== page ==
Prunus cerasus 'Montmorency'
3/8 - 1/2 inch stem diameter at sale, bare root
Sourced from NY
Sour. Yellow flesh. Clear juice.
Sour cherries: Used for cooking, baking, juicing, and preserves. Can be frozen or dehydrated. Commonly known as pie cherries. They are tart with firm flesh. There are two kinds: Amarelle-type with yellow flesh and clear juices, and Morello-type with red flesh and red juices. They are harvested between June and August. Sour cherries are competing in the superfood market. This season, FCNRCD is offering Montmorency, an amarelle-type sour cherry.
Sweet cherries: For fresh or frozen use. May also be dehydrated. Colors range from blackish purple to red to yellow. They are harvested between June and July.
Brining cherries: These are sweet cherries processed into maraschino through a brining process. Most common varieties cultivated for brining include Bind, Lambert, and Napoleon. FCNRCD is offering Emperor Francis, which is utilized in the northeast for brining.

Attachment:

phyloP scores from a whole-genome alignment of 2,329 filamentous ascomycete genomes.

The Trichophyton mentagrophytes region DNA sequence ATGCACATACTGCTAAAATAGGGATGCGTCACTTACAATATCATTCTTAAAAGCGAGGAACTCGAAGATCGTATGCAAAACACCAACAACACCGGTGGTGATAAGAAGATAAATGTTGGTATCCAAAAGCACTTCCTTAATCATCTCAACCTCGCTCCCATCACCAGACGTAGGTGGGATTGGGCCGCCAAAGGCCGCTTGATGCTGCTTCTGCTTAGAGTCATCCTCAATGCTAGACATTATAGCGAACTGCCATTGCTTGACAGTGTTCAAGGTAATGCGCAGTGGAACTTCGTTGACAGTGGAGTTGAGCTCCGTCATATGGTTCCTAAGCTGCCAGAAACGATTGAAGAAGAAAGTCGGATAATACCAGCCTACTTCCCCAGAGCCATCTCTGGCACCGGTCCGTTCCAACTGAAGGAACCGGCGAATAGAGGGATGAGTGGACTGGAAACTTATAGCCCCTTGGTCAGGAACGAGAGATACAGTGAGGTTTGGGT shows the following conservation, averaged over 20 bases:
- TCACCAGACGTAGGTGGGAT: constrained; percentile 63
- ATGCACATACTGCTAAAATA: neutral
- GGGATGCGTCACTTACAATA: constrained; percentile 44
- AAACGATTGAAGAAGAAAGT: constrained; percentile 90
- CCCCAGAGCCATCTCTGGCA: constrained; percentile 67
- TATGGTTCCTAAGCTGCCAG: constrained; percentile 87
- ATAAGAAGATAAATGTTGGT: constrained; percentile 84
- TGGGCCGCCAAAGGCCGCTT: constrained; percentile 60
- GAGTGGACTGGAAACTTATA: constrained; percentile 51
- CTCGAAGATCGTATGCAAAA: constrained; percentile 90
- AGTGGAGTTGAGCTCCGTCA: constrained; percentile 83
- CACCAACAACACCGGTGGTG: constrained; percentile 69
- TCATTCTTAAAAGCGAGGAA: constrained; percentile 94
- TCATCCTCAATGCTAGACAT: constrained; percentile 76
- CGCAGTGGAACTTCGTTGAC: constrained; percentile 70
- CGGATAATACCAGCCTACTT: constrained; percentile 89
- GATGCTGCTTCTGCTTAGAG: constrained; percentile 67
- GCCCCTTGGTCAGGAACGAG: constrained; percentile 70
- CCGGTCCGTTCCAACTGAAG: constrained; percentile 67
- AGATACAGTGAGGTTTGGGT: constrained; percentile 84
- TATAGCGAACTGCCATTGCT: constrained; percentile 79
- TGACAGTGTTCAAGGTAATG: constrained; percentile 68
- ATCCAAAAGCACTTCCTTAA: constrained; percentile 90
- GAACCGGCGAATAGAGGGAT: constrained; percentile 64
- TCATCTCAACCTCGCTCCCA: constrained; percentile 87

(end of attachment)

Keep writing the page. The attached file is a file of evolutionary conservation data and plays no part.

Other Names: Prunus cerasus ‘Montmorency’
Native to: Thought to have originated from the Montmorency Valley of France and brought to the St. Lawrence River Valley in 1760.
Flower Color: White, mid-season bloom
Pollination: Self-Fertile but will benefit from cross-pollination. Common cultivars include: Bing, Sam, Ranier, Stella, Lambert
Fruit Color: Red
Fruit Size: Medium-large
Type: Sour, amarelle
Harvest in: 4-7 years
Harvest Window: July or August
Mature yield: 30-50 quarts when mature
Mature height: 15-20 ft
Mature width: 12-15 ft
Growth Rate: about 1 ft per year
Light Requirements: At least 6 hours per day
Water Requirements: 1 gallon or 1 inch of rainfall per week
- Do not fertilizer in Year 1
- Subsequent years: Fertilize once a year a couple; apply about 3-6 weeks before bloom.
- Fertilizer: One lower in nitrogen, a 5-10-10 is sufficient
- Soil pH: 6.3-7.2
Pruning: Late Winter
Disease: Susceptible to cherry leaf spot